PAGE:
Sign up to be a part of our conversation with Edwidge Danticat on Sunday, March 13, 3:00-5:00 p.m. EST, by registering at www.uusc.org/readytalk.
Submitted by Daniel Karp. on Wed, 03/02/2011 - 12:49pm.
Thanks to more than 11,000 individual supporters, UUSC has surpassed the goal for the "3 for 1 for Haiti" matching challenge grant from our friends at the Unitarian Universalist Congregation at Shelter Rock in Manhasset, N.Y.
It is impossible to adequately express our gratitude for all the support we received. We just hope that every individual that contributed to the UUSC-UUA Haiti Earthquake Relief Fund knows how much they mean to survivors living in Haiti today.
It is also important to note that UUSC met the goal a full 18 months before the deadline to raise $166,000 alongside Shelter Rock's pledge of $500,000 — a truly outstanding achievement. Now UUSC has the necessary funds to help our grassroots partners rebuild communities, protect those at risk, offer employment and hope, and keep the promise of a new Haiti alive.
Meeting our goal with so much time left in the challenge is as sure a sign as any that UUSC's family of supporters will not be deterred when human suffering can be prevented.
As UUSC President and CEO Bill Schulz recently wrote in a letter to our members, "UUSC cannot sit back on its laurels. The impact of the recession on our work outside of Haiti has been considerable. At a time when our partners in over 20 other countries are in heightened need, nearly half of all American donors recently reported giving less in 2010 than the year before. Just as fires scorch forests at their driest moments, humanitarian crises often seem to strike when resources are most stretched."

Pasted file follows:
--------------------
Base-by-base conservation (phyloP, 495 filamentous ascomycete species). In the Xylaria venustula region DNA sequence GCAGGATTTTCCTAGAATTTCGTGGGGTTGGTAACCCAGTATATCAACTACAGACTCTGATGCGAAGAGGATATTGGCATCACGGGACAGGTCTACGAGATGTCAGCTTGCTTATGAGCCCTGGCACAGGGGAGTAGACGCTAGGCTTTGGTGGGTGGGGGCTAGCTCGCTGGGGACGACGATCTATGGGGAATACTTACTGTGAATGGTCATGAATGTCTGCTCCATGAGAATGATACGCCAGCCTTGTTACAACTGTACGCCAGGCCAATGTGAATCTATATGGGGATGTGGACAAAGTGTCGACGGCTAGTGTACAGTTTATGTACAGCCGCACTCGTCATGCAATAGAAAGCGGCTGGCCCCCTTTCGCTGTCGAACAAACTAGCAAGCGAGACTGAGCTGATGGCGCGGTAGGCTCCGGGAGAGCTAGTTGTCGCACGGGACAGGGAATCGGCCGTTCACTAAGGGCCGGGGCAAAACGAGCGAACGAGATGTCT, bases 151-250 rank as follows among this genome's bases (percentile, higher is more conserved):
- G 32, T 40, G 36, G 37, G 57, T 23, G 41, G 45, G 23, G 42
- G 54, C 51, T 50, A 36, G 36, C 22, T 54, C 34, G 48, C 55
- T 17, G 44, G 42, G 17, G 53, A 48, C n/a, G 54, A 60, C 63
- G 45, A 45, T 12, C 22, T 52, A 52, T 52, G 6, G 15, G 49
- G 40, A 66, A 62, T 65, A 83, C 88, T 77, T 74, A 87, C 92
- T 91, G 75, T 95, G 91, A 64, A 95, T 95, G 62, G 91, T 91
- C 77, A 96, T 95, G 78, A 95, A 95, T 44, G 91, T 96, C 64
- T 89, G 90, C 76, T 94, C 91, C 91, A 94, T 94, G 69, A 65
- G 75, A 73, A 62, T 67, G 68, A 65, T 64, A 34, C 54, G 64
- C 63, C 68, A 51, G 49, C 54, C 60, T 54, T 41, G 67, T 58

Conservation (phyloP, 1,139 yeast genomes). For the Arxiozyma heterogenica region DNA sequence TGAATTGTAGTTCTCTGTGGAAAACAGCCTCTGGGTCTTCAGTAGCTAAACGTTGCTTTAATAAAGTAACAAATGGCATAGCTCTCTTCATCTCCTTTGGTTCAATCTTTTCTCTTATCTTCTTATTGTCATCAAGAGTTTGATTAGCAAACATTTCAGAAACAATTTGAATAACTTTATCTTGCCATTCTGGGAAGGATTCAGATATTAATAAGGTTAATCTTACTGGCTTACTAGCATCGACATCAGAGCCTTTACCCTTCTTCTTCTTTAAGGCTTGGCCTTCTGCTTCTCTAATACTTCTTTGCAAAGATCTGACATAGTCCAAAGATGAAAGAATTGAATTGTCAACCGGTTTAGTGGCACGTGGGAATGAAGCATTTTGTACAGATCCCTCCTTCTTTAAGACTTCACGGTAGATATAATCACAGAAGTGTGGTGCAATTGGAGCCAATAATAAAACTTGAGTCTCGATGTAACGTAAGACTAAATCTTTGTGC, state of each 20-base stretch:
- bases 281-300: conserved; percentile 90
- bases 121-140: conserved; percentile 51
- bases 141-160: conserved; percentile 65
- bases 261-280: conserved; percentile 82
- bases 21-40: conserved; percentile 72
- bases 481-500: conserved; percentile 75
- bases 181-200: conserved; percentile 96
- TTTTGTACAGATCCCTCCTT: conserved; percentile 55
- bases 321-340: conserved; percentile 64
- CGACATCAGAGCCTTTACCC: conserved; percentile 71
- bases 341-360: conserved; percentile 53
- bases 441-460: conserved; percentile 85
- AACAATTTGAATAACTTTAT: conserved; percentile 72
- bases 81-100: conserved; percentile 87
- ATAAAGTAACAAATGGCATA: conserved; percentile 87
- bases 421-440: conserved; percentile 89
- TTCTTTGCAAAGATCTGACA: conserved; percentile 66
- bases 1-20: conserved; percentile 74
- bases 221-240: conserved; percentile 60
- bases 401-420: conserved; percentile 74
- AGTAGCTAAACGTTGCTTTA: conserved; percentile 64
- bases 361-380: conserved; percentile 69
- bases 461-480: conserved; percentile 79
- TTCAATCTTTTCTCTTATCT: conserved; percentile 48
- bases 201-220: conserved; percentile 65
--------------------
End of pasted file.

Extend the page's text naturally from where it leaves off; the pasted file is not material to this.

Bill has hit the nail on the head. The generosity of our donors to help those in dire straits is something to admire. Now UUSC needs you to reach into your wallet and send contributions to support the thousands of grassroots organizers working to promote social justice and the hundreds of communities struggling against unjust power structures in places like Guatemala, Uganda, Kenya, Afghanistan, and many other places around the world where UUSC is working to uphold the inherent worth and dignity of every person.
Please take a minute right now to make a contribution to ensure that our partners around the world confronting unjust power structures are afforded every chance to claim their full measure of human rights.
Submitted by Gretchen Alther. on Wed, 01/26/2011 - 1:10pm.
UUSC’s partners share the uses of a detailed report on home repairs from a humanitarian perspective with a group in international organizations in Gaza.
Adham Khalil, a young social worker in Gaza, shares his experiences helping families make small-scale repairs to their homes.
Thousands of homes and buildings were damaged and destroyed in Israel's 2008-9 attack on Gaza, Operation Cast Lead. The majority remain in ruins due to a severe Israeli-imposed blockade that keeps out most of the materials needed for large-scale construction.
In response, UUSC began working with youth in Gaza to reconstruct their communities and homes. This small-scale repair project grew into a detailed evaluation of the most common and critical damage to residential homes, followed by suggestions for viable, safe, and dignified repair options using locally available tools and resources.
On Monday, January 24, we presented our evaluation — Gaza Repair Strategies — to a gathering of international organizations working on shelter solutions. This group, the U.N. Shelter Cluster, heard about our focus on dignity, rather than simply on the costs of damages and repairs, and discussed how to prioritize repairs from a humanitarian perspective.
We continue to share our information and experiences with organizations that have the resources to support this work on the ground. We are also exploring partnerships that will continue to positively engage young people in the recovery of their communities.
Submitted by Anonymous on Wed, 01/26/2011 - 8:58am.
Last week, we were excited to hear from Gary D. Nissembaum, chair of the Social Action Committee at the Unitarian Church in Summit, N.J., about his congregation's work in joining UUSC to support a just recovery in Haiti. Read his statement below.